The Author is Always Right

Question: Has being an author made you a better publicist?

Crosley:  It’s funny because my first job was actually for a literary agent and I used to sort of go around saying I drank the literary agenting Kool Aid and the fact that it was the moral end of the business to be in. Here you are defending authors’ rights; that’s what you do. You’re sort of guarding them and acting as their advocate on behalf of them against a big bad publishing house somewhere. Then when I moved into publicity at my first publishing house, which was Harper-Collins and I’ve been at Vintage for about six years, I still had it, especially the kinds of books I worked on, the kinds of authors; these are still people that you work with because you believe in what they do and you’re passionate about it. But it’s funny; you lose a little bit of that. The author is always right, the sort of the customer is always right thing that you have being a literary agent, and I didn’t know I lost it because it’s obviously a gradual process. Hopefully, none of my authors felt that I was saying no, you can’t go on tour and you can’t do this, this, this, this. But then, becoming an author, I found that if someone had a problem at work with one of their authors and came to me about it and said “Can you believe this author wants X, Y, and Z, I’d say of course they do. It’s totally reasonable. I’ve sort of regained that sympathy that I had for their neuroses.

Qiuestion: Is it dfficult to write while holding down a day job?

Crosley:  It’s very difficult. The good thing about it is that, in speaking of Kool Aid drinking, I work at a publishing house that publishes just a myriad of authors that I respect for all different reasons and all different ways, and I think the thing is in a way, you play up. It’s better than, therefore, working at a literary agency where you’re getting tons and tons of query letters and eventually, you’re reading five manuscripts a week thinking what’s the difference between bad and not that bad, whereas I’m looking finished products that are really the best in the business. So it does in terms of the goals, in terms of the actual logistical time that you can spend writing, it’s very difficult.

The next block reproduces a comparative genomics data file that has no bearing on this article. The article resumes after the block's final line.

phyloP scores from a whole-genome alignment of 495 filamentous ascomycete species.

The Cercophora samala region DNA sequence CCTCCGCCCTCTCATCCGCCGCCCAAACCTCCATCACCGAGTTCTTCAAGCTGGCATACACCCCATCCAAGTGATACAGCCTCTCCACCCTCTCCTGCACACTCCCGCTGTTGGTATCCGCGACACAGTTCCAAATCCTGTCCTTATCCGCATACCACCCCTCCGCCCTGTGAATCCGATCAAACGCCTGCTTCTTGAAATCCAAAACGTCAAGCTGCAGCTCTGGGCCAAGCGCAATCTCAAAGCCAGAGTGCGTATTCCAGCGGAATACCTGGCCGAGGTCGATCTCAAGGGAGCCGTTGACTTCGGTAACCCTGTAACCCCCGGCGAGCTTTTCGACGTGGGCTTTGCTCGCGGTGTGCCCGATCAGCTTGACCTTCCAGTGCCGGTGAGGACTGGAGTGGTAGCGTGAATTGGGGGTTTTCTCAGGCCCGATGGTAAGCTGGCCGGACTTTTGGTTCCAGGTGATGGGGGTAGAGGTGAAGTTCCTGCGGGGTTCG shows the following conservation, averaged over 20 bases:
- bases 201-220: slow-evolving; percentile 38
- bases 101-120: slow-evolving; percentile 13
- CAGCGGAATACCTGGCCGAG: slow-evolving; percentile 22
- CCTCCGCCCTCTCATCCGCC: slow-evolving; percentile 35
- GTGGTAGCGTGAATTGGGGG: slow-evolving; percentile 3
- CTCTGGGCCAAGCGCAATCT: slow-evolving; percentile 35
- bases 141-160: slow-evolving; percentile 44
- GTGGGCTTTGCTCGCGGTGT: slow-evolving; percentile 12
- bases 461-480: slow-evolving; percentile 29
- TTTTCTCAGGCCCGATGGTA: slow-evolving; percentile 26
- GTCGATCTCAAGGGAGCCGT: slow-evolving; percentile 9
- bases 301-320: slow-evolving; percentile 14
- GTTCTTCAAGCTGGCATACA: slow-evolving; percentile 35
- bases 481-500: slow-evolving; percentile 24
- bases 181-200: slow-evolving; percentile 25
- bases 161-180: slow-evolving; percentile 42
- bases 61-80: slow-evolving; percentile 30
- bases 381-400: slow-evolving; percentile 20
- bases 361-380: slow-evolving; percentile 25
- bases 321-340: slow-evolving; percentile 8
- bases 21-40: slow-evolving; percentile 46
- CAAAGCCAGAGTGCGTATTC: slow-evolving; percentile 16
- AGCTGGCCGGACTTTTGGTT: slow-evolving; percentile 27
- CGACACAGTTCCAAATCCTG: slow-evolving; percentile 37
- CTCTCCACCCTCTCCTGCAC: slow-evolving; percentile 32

Both an author and publicist, Crosley gets neurotic writers

LinkedIn meets Tinder in this mindful networking app

Swipe right to make the connections that could change your career.

Getty Images
Swipe right. Match. Meet over coffee or set up a call.

No, we aren't talking about Tinder. Introducing Shapr, a free app that helps people with synergistic professional goals and skill sets easily meet and collaborate.

Keep reading Show less

Radical theory says our universe sits on an inflating bubble in an extra dimension

Cosmologists propose a groundbreaking model of the universe using string theory.

Getty Images/Suvendu Giri
Surprising Science
  • A new paper uses string theory to propose a new model of the universe.
  • The researchers think our universe may be riding a bubble expanded by dark energy.
  • All matter in the universe may exist in strings that reach into another dimension.
Keep reading Show less

Your body’s full of stuff you no longer need. Here's a list.

Evolution doesn't clean up after itself very well.

Image source: Ernst Haeckel
Surprising Science
  • An evolutionary biologist got people swapping ideas about our lingering vestigia.
  • Basically, this is the stuff that served some evolutionary purpose at some point, but now is kind of, well, extra.
  • Here are the six traits that inaugurated the fun.
Keep reading Show less

Think you’re bad at math? You may suffer from ‘math trauma’

Even some teachers suffer from anxiety about math.

Image credit: Getty Images
Mind & Brain

I teach people how to teach math, and I've been working in this field for 30 years. Across those decades, I've met many people who suffer from varying degrees of math trauma – a form of debilitating mental shutdown when it comes to doing mathematics.

Keep reading Show less